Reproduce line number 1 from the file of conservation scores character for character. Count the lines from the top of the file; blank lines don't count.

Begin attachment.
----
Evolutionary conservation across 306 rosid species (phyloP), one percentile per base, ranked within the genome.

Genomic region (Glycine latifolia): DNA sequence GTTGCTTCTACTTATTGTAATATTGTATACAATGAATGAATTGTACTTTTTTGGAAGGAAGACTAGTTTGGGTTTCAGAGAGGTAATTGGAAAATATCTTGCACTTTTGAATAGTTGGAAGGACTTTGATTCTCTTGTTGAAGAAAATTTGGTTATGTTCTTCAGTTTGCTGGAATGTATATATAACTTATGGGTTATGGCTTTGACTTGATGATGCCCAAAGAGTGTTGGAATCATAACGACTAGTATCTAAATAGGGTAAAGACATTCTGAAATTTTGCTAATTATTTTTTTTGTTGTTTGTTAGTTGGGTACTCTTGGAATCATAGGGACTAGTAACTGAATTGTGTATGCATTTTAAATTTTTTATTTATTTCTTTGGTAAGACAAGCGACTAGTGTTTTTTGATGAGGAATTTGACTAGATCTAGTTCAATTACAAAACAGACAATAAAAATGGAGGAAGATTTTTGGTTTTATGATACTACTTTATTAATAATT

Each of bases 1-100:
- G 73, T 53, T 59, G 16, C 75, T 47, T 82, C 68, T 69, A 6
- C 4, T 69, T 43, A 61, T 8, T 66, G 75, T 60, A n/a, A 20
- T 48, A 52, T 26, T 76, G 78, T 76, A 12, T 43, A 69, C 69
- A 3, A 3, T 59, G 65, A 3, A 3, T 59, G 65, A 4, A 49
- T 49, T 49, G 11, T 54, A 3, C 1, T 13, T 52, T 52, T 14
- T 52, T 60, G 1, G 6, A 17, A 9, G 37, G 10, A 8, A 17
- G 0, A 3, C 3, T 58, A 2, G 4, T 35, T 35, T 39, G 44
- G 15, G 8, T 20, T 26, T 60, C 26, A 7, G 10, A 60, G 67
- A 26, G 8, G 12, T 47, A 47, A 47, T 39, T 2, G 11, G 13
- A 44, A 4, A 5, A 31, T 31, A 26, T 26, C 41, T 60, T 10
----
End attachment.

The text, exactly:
Evolutionary conservation across 306 rosid species (phyloP), one percentile per base, ranked within the genome.